Punk was better served by documentaries like Another State of Mind, which followed Social Distortion and Youth Brigade, two Southern California punk bands, on their 1982 North American tour. As great as the performance footage is, the film is better viewed as a catalyst thanks to Youth Brigade leader Shawn Stern’s tireless efforts throughout to explain to the people they met on the road that punk was far more than how it was being portrayed in the media as a violent, nihilistic movement. X: The Unheard Music is ostensibly about the titular band, filmed onstage and off between 1980 and 1985. But W.T. Morgan‘s film also tells the larger tale of how punk upended the L.A. music scene and how that one explosion reverberated around the U.S. and beyond.
What The Unheard Music also exhibited was the influence on the avant garde art and film scene on punk. Morgan appropriated bits of travelogues about the glory of Los Angeles, used stop motion animation and still pictures, and even cast people in the film in small dramatic scenes. If there was ever a rulebook, its words had been cut out and reused as poetry and the rest burned for warmth.
This comes out most clearly in the narrative films that were born from the punk movement. Famed British Derek Jarman found a muse in the music when he directed his second feature Jubilee, a denatured fantasy about Queen Elizabeth I being transported to an apocalyptic future. Jarman doubled down on the influence by casting punk musicians like Adam Ant, Jayne County and Toyah Wilcox in key roles.
But whereas Jarman was working with a nice budget funded by the UK arts community, many American filmmakers were creating weird and engaging art with table scraps. L.A. scenester Dave Markey had a purported budget of just under $300 to create his sordid and hilarious Desperate Teenage Lovedolls, leaning on friends like the members of Redd Kross to act in this tale inspired by the creation and exploitation of the all-girl proto-punk band The Runaways. The lack of funds and the lack of acting skills by the film’s principles readily apparent in the film, but the raw energy and pleasure Markey and his crew bring to it can’t be easily brushed aside.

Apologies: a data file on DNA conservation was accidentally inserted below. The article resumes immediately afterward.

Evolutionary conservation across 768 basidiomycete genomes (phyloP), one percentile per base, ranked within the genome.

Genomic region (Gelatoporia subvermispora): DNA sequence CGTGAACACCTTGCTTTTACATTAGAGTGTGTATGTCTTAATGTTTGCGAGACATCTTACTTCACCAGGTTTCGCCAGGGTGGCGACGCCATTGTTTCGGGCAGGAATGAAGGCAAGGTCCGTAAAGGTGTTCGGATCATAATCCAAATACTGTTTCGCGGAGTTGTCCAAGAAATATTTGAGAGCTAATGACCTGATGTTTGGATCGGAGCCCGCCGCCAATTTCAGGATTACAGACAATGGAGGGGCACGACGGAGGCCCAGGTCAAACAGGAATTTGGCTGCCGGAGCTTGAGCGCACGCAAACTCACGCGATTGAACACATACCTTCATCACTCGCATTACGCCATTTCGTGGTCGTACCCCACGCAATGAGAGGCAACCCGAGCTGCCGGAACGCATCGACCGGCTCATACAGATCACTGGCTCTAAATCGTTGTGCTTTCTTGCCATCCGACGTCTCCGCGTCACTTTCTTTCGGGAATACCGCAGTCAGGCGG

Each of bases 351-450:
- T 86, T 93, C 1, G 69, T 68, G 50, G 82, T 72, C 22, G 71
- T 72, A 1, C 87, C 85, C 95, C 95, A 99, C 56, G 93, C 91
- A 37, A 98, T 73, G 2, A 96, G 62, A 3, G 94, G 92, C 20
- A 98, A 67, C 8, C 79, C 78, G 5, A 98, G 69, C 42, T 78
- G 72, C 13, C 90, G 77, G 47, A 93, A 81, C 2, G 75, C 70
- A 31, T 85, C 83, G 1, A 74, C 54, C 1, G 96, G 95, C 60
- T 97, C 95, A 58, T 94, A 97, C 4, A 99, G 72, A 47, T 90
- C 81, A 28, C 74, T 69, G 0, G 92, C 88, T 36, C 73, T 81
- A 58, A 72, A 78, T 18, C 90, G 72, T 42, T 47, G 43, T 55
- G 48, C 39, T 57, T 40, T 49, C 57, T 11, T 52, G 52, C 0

New York had its fair share of low-to-no budget filmmakers, including Nick Zedd, Richard Kern and Rachid Kerdouche, many of whom pointed their cameras at the seamier side of the downtown denizens with drug use and unusual sexual practices included in the mix. But even the films that were made with more professional equipment and actors still were sent through a skein of the avant garde and modern art worlds. Susan Seidelman‘s Smithereens, Edo Bertoglio’s Downtown 81, and Ulli Lommel‘s Blank Generation, some of the more well known films to emerge out of this world have a Godardian feel (choppy editing, ironic use of score) but expose its true inspiration by putting plenty of live musical performance onscreen.
What is interesting to note is how so many of the directors that were born from the punk movement ended up adapting their wares and visions for a more mainstream audience. Seidelman went on to direct everything from Madonna’s breakthrough film Desperately Seeking Susan to episodes of Sex & the City and a rebooted Electric Company; Spheeris helmed both Wayne’s World films; and Adam Small, one of the directors of Another State of Mind, created a number of comedy TV shows and wrote the screenplays for two Pauly Shore vehicles.
Those who stayed true to their punk roots, still making uncompromising art and working within the underground art world, remain below the radar to your typical moviegoer. But just as the music is still turning listeners heads inside out when they find it for the first time, so too are the reverberations from the vibrant and expressive films that emerged from that period still being felt today. They’ve often been adapted—the dizzy editing of Decline and The Unheard Music became the signature of MTV’s groundbreaking videos—but if these rough-hewn closet classics inspire some young filmmakers to take up cameras and make their own art, the ethos of the punk revolution will remain alive and well.